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Former Announcer Hessler Dies : Broadcasting: He did UCLA football and basketball from 1960 to 1983.

February 04, 1993|LARRY STEWART | TIMES STAFF WRITER

Fred Hessler, the radio voice of UCLA football and basketball for almost 24 years, died at his home in Los Angeles on Wednesday at the age of 73.

Hessler had been battling a liver ailment for about five years. When he attended a Southern California Sports Broadcasters Assn. luncheon at Lakeside Golf Club in Toluca Lake in November, he appeared very frail.

Hessler, a native of Sheboygan, Wis., began his broadcasting career there at radio station WHBL in 1941.

He served as a navigator in the Air Corps during World War II and later worked for Armed Forces Radio.

He and his wife, Virginia, whom he married in 1943, came to Southern California in 1946. He continued with Armed Forces Radio while also doing a variety of jobs in radio and television.

He worked part-time for KMPC during the 1950s and also was the radio commentator for Loyola football during the Lions' heyday when Don Klosterman was the quarterback. Bill Symes was the play-by-play announcer.

Hessler, who was the San Francisco 49ers' radio announcer in 1954, got his big break in 1960, after KMPC lost the Dodgers to KFI and obtained the rights to UCLA football and basketball.

Stan Spiro, then the sales manager at KMPC, recommended Hessler to General Manager Bob Reynolds.

"Fred was not only an outstanding sportscaster, but also an outstanding person," Spiro said Wednesday.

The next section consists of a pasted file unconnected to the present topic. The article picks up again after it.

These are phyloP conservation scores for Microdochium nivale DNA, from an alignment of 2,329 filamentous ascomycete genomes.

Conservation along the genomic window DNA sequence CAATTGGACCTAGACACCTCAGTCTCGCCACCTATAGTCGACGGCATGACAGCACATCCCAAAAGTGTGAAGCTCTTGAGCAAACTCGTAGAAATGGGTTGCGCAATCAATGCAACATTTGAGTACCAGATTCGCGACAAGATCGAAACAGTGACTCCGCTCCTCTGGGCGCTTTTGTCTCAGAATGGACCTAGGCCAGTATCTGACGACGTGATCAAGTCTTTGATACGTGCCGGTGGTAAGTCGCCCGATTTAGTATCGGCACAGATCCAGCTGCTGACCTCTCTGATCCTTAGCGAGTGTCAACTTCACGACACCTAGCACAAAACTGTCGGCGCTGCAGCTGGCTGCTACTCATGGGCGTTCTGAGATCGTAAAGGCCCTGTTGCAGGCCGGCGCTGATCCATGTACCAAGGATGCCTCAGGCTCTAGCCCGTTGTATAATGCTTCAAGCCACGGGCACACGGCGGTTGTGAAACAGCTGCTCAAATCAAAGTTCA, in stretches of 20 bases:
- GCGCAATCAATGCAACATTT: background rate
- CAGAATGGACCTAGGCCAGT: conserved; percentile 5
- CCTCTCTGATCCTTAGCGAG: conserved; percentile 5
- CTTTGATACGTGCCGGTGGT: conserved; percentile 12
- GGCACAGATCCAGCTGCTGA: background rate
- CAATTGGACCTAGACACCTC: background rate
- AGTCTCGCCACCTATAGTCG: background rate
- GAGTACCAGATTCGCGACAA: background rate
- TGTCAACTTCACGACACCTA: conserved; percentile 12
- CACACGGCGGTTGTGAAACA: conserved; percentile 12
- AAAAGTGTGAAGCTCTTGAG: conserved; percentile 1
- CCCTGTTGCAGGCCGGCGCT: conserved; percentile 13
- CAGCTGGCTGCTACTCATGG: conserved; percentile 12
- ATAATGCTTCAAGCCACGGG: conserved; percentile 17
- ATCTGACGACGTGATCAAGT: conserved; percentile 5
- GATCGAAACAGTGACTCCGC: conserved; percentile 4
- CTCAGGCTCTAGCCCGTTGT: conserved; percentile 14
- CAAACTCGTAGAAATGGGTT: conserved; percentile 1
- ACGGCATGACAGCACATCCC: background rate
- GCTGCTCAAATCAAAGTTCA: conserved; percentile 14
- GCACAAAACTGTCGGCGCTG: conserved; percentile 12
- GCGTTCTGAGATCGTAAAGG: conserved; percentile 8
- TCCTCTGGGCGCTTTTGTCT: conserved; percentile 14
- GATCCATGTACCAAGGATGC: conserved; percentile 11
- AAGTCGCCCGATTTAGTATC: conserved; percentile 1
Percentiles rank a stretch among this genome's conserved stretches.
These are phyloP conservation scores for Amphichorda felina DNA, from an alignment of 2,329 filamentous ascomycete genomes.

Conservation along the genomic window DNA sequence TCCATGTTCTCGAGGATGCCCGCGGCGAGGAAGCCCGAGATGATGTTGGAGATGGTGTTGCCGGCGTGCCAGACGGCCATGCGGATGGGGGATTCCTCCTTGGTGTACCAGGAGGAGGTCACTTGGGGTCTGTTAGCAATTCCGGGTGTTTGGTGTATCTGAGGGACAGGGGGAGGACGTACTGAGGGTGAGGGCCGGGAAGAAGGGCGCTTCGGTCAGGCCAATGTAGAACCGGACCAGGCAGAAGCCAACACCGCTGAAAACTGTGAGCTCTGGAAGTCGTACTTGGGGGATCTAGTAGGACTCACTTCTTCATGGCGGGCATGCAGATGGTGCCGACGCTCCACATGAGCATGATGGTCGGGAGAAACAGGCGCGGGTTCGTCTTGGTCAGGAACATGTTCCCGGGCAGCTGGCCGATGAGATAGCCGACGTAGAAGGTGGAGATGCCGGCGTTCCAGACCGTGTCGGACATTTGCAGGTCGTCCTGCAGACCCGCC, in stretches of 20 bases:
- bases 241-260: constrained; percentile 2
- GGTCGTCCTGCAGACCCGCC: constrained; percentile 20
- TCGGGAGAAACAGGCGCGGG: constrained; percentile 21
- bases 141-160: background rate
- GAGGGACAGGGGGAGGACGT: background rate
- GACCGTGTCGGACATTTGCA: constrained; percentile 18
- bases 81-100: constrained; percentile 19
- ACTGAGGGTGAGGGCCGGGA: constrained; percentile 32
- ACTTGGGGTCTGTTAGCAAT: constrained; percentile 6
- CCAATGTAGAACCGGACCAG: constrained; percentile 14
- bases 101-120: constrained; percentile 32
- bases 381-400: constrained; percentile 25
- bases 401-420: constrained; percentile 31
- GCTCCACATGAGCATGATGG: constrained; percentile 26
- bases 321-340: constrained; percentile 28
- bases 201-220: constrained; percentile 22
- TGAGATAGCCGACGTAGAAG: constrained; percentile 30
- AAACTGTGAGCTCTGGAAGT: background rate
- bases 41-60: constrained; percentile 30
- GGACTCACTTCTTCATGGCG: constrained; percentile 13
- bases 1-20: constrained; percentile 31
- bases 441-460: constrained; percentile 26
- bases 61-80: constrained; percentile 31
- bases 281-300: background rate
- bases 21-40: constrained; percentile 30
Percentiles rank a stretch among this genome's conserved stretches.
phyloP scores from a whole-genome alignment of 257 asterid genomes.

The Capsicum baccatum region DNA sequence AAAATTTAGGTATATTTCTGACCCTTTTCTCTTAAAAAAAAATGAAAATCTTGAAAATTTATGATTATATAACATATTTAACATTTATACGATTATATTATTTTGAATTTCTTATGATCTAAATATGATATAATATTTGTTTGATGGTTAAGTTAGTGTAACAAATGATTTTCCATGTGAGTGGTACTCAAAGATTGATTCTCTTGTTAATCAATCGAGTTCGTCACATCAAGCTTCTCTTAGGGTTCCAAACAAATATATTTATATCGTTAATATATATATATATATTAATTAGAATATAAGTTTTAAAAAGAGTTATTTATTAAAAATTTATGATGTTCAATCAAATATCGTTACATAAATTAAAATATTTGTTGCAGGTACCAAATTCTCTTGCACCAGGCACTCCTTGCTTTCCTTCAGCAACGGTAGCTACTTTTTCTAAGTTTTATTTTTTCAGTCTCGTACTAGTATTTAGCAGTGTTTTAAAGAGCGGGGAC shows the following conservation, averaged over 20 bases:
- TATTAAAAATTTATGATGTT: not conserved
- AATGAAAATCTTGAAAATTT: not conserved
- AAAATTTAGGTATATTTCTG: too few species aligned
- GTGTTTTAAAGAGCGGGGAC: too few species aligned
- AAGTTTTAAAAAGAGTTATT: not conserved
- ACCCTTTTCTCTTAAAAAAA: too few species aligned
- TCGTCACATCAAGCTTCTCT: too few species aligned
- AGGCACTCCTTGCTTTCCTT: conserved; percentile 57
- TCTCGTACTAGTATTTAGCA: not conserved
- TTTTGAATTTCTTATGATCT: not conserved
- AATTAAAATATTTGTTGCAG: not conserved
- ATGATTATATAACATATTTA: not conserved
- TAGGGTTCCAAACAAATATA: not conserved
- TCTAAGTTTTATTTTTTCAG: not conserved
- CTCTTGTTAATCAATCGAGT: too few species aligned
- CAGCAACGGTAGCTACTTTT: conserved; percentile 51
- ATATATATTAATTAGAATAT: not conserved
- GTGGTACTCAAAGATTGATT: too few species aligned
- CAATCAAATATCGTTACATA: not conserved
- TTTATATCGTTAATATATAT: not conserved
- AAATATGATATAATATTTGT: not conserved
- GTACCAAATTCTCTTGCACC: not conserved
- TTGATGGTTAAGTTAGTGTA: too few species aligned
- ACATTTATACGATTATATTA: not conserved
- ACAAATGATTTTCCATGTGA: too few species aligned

UCLA basketball was experiencing lean years when Hessler took over. Steve Bailey, the former executive sports producer at KMPC, recalls that the station took basketball only to get the football package.

But two years later, in 1962, UCLA, led by Gary Cunningham, went to the Final Four, losing to Cincinnati.

Hessler remained the voice of the Bruins through the 1982-83 basketball season. Once asked to name the highlight of his broadcasting career, he said it was that game. "That's because it was John Wooden's first trip to the Final Four," Hessler said.

The Bruins returned in 1964 and won the first of their 10 national championships in 12 seasons under Wooden.

Wooden, reached at his home in Encino on Wednesday, said: "I think one of the truest statements I could make about Fred is that he was a very good, compassionate person.

"He was always considerate of others--a very good person. He'll be missed by all those that really knew him."

Besides his wife, Hessler is survived by three daughters, Jackie Sorensen, Kathy Hessler and Joan Bullington; and two grandchildren, Hillary and Eric Sorensen, both students at UCLA.

Services are set for Saturday at 2 p.m. at Westwood Hills Christian Church, 10808 Le Conte, at the corner of Hilgard.

In lieu of flowers, the family asked that contributions be made to the California Special Olympics, 501 Colorado Ave., Suite 200, Santa Monica, Calif. 90401.

Times staff writer Jerry Crowe contributed to this report.

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